A brilliant version of “Freischütz” at the Bavarian State Opera.
Max is a loser, a wannabe Adabei, a cross-stand. Nevertheless, he is lovable, which is why Agathe, the daughter of the economic mogul Kuno, wants to marry him. She also wants it because the humanist Max, who would have refused to do military service earlier, does not fit into her despot dad’s world of money. The employees are celebrating a standing party in its noble business premises (glass front with elegantly curved giant room divider made of wood) without masks, only the service people wear them. There is bottled beer, a type not necessarily valued by connoisseurs as the best of all Munich brewing products. Anyway, anything is possible in Munich, especially in the National Theater, where Carl Maria von Weber’s existentialist experimental piece “Der Freischütz” succeeds as a stirring adventure.
This is by no means a matter of course, because the “Freischütz” regularly fails. Because here broad-minded bourgeoisie, horror romance, naive piety, hunter folklore, wolf gorge, devil magic, jealous drama and lust for murder are mixed together. Weber’s music bounces around unrestrainedly between folk and film music, between impressionism and march cheers, church and pub, pop song and avant-garde. “Der Freischütz” is a hybrid of the special class, a difficult to interpret panopticon that directors and conductors love to elude. It is quite possible that only Ruth Berghaus and Nikolaus Harnoncourt came close to the piece in its ambiguity between everyday harmlessness and psychological hell. But that was a long, long time ago, in 1993 in Zurich.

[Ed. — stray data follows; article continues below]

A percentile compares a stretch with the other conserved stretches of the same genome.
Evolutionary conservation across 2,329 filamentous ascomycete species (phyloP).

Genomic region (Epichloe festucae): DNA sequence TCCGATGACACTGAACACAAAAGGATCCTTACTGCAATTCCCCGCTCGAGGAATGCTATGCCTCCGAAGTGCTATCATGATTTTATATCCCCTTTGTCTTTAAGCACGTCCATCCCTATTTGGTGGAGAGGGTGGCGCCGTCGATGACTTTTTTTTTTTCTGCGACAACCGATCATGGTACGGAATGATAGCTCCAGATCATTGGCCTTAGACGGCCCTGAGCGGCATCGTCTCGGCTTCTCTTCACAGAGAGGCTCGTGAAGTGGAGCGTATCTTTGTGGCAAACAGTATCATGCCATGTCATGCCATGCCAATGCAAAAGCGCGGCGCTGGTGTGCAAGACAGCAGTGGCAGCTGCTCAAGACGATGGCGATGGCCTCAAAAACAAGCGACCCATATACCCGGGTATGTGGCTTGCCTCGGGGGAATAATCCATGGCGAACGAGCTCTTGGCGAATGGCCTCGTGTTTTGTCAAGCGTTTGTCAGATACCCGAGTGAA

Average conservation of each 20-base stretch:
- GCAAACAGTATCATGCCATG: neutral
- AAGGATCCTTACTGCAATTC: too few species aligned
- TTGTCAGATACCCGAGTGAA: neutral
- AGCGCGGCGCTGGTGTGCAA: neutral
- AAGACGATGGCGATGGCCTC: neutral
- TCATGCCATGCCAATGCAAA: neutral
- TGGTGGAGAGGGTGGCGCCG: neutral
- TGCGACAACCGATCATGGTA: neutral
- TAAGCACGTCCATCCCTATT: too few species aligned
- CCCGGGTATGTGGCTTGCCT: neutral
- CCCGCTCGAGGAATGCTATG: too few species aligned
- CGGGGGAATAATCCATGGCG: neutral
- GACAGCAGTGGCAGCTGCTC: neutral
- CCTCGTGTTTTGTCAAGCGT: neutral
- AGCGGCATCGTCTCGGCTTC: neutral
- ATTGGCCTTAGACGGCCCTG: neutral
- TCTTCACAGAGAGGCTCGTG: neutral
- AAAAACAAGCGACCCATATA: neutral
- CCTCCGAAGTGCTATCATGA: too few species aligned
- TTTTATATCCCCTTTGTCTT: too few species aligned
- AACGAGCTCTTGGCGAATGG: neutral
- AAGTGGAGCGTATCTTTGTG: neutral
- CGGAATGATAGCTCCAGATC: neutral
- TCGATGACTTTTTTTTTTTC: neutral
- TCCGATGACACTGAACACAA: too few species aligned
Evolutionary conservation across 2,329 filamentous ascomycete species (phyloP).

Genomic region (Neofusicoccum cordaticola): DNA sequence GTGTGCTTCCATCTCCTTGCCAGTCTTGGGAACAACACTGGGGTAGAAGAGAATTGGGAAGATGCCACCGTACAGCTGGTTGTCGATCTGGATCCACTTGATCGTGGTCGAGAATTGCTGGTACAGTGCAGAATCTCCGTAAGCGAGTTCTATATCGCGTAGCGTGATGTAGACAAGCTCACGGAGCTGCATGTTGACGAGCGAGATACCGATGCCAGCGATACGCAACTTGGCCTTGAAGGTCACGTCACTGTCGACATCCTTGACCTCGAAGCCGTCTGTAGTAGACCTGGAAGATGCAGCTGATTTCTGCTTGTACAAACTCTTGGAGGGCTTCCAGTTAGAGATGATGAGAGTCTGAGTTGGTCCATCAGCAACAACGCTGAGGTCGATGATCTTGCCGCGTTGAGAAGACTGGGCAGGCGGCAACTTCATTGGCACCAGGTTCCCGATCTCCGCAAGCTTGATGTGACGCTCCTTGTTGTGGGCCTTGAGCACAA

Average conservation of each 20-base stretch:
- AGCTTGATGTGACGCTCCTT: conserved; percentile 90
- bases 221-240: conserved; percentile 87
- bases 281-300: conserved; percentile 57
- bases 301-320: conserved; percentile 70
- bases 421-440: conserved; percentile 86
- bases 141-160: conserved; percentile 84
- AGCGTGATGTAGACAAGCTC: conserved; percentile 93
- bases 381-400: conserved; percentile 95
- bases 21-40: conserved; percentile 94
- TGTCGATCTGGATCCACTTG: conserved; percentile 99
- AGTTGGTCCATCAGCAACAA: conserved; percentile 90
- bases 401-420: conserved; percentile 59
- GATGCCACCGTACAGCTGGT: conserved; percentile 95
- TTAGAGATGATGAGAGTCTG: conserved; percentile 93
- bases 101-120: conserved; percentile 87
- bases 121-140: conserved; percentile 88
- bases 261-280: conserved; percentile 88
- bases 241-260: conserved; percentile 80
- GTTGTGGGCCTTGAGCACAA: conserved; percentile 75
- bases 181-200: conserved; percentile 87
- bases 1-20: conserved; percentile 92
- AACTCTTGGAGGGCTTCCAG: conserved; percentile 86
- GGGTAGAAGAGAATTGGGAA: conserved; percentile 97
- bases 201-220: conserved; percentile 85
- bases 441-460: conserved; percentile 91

Don’t you grow up until you’ve committed murder?
At the same level, but absolutely today, the new Munich production by Dmitri Tcherniakov demonstrates why “Der Freischütz” is still unsettling 200 years after its Berlin premiere in June 1821. Tcherniakov, born in Moscow in 1970, is the most subtle opera archaeologist. In the old pieces he always tracks down the fundamental motive that prevents the society shown on stage from functioning properly. But Tcherniakov, which is one of his many strengths, doesn’t claim anything, he just asks the crucial question. In the “Freischütz” he negotiates, well covered by music and libretto, the question of whether our world is based on human sacrifice, as it was in the distant past, whether murder is not the decisive prerequisite for initiation into adult, moneymaker and married life.